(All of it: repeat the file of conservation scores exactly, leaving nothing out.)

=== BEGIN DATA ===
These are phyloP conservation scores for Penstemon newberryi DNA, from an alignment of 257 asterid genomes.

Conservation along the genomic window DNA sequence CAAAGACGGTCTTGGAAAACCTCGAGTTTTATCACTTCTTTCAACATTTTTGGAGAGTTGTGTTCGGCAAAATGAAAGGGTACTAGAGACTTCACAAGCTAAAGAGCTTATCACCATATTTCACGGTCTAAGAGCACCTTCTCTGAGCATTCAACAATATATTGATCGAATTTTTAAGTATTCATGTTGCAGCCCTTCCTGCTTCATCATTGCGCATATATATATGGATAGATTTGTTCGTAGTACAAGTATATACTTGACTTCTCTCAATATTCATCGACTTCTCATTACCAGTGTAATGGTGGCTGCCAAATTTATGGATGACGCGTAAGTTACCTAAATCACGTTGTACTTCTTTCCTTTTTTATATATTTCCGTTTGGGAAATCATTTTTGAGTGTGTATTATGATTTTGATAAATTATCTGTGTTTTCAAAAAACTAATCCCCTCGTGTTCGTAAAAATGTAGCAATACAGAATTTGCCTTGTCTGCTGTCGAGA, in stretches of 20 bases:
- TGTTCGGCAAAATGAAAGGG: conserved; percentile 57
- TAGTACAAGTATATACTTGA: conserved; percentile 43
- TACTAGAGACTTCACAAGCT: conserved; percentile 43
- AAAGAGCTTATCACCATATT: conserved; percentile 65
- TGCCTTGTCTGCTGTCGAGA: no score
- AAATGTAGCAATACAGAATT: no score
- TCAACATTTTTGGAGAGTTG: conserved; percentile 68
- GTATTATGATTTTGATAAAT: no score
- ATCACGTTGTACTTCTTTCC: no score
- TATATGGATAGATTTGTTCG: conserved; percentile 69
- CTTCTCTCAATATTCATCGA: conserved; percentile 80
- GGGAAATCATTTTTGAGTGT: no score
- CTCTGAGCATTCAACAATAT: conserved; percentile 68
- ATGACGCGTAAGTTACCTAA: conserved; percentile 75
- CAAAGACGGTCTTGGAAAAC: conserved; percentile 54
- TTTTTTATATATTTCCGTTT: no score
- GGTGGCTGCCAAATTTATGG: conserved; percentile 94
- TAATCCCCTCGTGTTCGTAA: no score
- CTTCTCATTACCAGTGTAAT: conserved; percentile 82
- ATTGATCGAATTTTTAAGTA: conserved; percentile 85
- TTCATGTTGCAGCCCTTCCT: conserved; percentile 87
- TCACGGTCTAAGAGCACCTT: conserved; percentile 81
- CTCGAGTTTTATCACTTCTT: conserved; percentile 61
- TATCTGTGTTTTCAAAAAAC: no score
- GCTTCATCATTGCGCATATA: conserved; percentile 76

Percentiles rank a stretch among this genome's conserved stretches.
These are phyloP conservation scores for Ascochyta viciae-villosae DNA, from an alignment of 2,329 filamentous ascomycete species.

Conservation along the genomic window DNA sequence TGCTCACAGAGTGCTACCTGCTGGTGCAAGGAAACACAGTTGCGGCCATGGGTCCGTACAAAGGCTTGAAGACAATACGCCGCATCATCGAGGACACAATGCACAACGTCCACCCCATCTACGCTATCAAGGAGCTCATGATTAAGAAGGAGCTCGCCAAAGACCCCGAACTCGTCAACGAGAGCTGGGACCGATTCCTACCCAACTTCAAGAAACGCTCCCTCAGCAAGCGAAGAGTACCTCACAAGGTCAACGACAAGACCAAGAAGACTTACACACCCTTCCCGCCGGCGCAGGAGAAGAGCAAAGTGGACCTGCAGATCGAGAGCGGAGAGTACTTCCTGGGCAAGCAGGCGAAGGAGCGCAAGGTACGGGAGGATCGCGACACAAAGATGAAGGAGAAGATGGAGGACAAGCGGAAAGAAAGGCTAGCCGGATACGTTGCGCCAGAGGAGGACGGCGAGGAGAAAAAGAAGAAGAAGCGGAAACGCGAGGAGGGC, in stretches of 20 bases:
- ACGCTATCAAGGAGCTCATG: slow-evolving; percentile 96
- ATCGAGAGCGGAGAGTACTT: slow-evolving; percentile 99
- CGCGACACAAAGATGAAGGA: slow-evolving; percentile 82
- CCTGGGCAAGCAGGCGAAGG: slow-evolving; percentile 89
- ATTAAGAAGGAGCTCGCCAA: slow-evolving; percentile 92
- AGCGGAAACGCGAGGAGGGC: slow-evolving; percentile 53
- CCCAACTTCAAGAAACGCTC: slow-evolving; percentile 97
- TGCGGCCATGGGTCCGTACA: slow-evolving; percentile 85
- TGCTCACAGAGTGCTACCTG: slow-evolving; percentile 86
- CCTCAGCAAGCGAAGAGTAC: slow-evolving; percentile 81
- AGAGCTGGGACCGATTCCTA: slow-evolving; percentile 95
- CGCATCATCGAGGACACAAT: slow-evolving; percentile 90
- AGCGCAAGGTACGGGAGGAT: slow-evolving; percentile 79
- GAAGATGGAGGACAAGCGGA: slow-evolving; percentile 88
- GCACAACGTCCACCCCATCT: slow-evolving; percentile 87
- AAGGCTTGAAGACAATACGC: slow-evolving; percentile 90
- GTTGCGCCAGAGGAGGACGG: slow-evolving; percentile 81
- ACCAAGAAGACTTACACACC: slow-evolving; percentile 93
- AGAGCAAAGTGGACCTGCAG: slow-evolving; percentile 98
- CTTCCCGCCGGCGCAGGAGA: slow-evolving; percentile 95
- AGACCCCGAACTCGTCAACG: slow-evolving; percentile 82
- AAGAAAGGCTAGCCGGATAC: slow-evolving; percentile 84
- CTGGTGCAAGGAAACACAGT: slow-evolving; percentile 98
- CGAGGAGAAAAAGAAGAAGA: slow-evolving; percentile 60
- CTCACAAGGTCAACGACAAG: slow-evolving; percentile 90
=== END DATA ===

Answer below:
These are phyloP conservation scores for Penstemon newberryi DNA, from an alignment of 257 asterid genomes.

Conservation along the genomic window DNA sequence CAAAGACGGTCTTGGAAAACCTCGAGTTTTATCACTTCTTTCAACATTTTTGGAGAGTTGTGTTCGGCAAAATGAAAGGGTACTAGAGACTTCACAAGCTAAAGAGCTTATCACCATATTTCACGGTCTAAGAGCACCTTCTCTGAGCATTCAACAATATATTGATCGAATTTTTAAGTATTCATGTTGCAGCCCTTCCTGCTTCATCATTGCGCATATATATATGGATAGATTTGTTCGTAGTACAAGTATATACTTGACTTCTCTCAATATTCATCGACTTCTCATTACCAGTGTAATGGTGGCTGCCAAATTTATGGATGACGCGTAAGTTACCTAAATCACGTTGTACTTCTTTCCTTTTTTATATATTTCCGTTTGGGAAATCATTTTTGAGTGTGTATTATGATTTTGATAAATTATCTGTGTTTTCAAAAAACTAATCCCCTCGTGTTCGTAAAAATGTAGCAATACAGAATTTGCCTTGTCTGCTGTCGAGA, in stretches of 20 bases:
- TGTTCGGCAAAATGAAAGGG: conserved; percentile 57
- TAGTACAAGTATATACTTGA: conserved; percentile 43
- TACTAGAGACTTCACAAGCT: conserved; percentile 43
- AAAGAGCTTATCACCATATT: conserved; percentile 65
- TGCCTTGTCTGCTGTCGAGA: no score
- AAATGTAGCAATACAGAATT: no score
- TCAACATTTTTGGAGAGTTG: conserved; percentile 68
- GTATTATGATTTTGATAAAT: no score
- ATCACGTTGTACTTCTTTCC: no score
- TATATGGATAGATTTGTTCG: conserved; percentile 69
- CTTCTCTCAATATTCATCGA: conserved; percentile 80
- GGGAAATCATTTTTGAGTGT: no score
- CTCTGAGCATTCAACAATAT: conserved; percentile 68
- ATGACGCGTAAGTTACCTAA: conserved; percentile 75
- CAAAGACGGTCTTGGAAAAC: conserved; percentile 54
- TTTTTTATATATTTCCGTTT: no score
- GGTGGCTGCCAAATTTATGG: conserved; percentile 94
- TAATCCCCTCGTGTTCGTAA: no score
- CTTCTCATTACCAGTGTAAT: conserved; percentile 82
- ATTGATCGAATTTTTAAGTA: conserved; percentile 85
- TTCATGTTGCAGCCCTTCCT: conserved; percentile 87
- TCACGGTCTAAGAGCACCTT: conserved; percentile 81
- CTCGAGTTTTATCACTTCTT: conserved; percentile 61
- TATCTGTGTTTTCAAAAAAC: no score
- GCTTCATCATTGCGCATATA: conserved; percentile 76

Percentiles rank a stretch among this genome's conserved stretches.
These are phyloP conservation scores for Ascochyta viciae-villosae DNA, from an alignment of 2,329 filamentous ascomycete species.

Conservation along the genomic window DNA sequence TGCTCACAGAGTGCTACCTGCTGGTGCAAGGAAACACAGTTGCGGCCATGGGTCCGTACAAAGGCTTGAAGACAATACGCCGCATCATCGAGGACACAATGCACAACGTCCACCCCATCTACGCTATCAAGGAGCTCATGATTAAGAAGGAGCTCGCCAAAGACCCCGAACTCGTCAACGAGAGCTGGGACCGATTCCTACCCAACTTCAAGAAACGCTCCCTCAGCAAGCGAAGAGTACCTCACAAGGTCAACGACAAGACCAAGAAGACTTACACACCCTTCCCGCCGGCGCAGGAGAAGAGCAAAGTGGACCTGCAGATCGAGAGCGGAGAGTACTTCCTGGGCAAGCAGGCGAAGGAGCGCAAGGTACGGGAGGATCGCGACACAAAGATGAAGGAGAAGATGGAGGACAAGCGGAAAGAAAGGCTAGCCGGATACGTTGCGCCAGAGGAGGACGGCGAGGAGAAAAAGAAGAAGAAGCGGAAACGCGAGGAGGGC, in stretches of 20 bases:
- ACGCTATCAAGGAGCTCATG: slow-evolving; percentile 96
- ATCGAGAGCGGAGAGTACTT: slow-evolving; percentile 99
- CGCGACACAAAGATGAAGGA: slow-evolving; percentile 82
- CCTGGGCAAGCAGGCGAAGG: slow-evolving; percentile 89
- ATTAAGAAGGAGCTCGCCAA: slow-evolving; percentile 92
- AGCGGAAACGCGAGGAGGGC: slow-evolving; percentile 53
- CCCAACTTCAAGAAACGCTC: slow-evolving; percentile 97
- TGCGGCCATGGGTCCGTACA: slow-evolving; percentile 85
- TGCTCACAGAGTGCTACCTG: slow-evolving; percentile 86
- CCTCAGCAAGCGAAGAGTAC: slow-evolving; percentile 81
- AGAGCTGGGACCGATTCCTA: slow-evolving; percentile 95
- CGCATCATCGAGGACACAAT: slow-evolving; percentile 90
- AGCGCAAGGTACGGGAGGAT: slow-evolving; percentile 79
- GAAGATGGAGGACAAGCGGA: slow-evolving; percentile 88
- GCACAACGTCCACCCCATCT: slow-evolving; percentile 87
- AAGGCTTGAAGACAATACGC: slow-evolving; percentile 90
- GTTGCGCCAGAGGAGGACGG: slow-evolving; percentile 81
- ACCAAGAAGACTTACACACC: slow-evolving; percentile 93
- AGAGCAAAGTGGACCTGCAG: slow-evolving; percentile 98
- CTTCCCGCCGGCGCAGGAGA: slow-evolving; percentile 95
- AGACCCCGAACTCGTCAACG: slow-evolving; percentile 82
- AAGAAAGGCTAGCCGGATAC: slow-evolving; percentile 84
- CTGGTGCAAGGAAACACAGT: slow-evolving; percentile 98
- CGAGGAGAAAAAGAAGAAGA: slow-evolving; percentile 60
- CTCACAAGGTCAACGACAAG: slow-evolving; percentile 90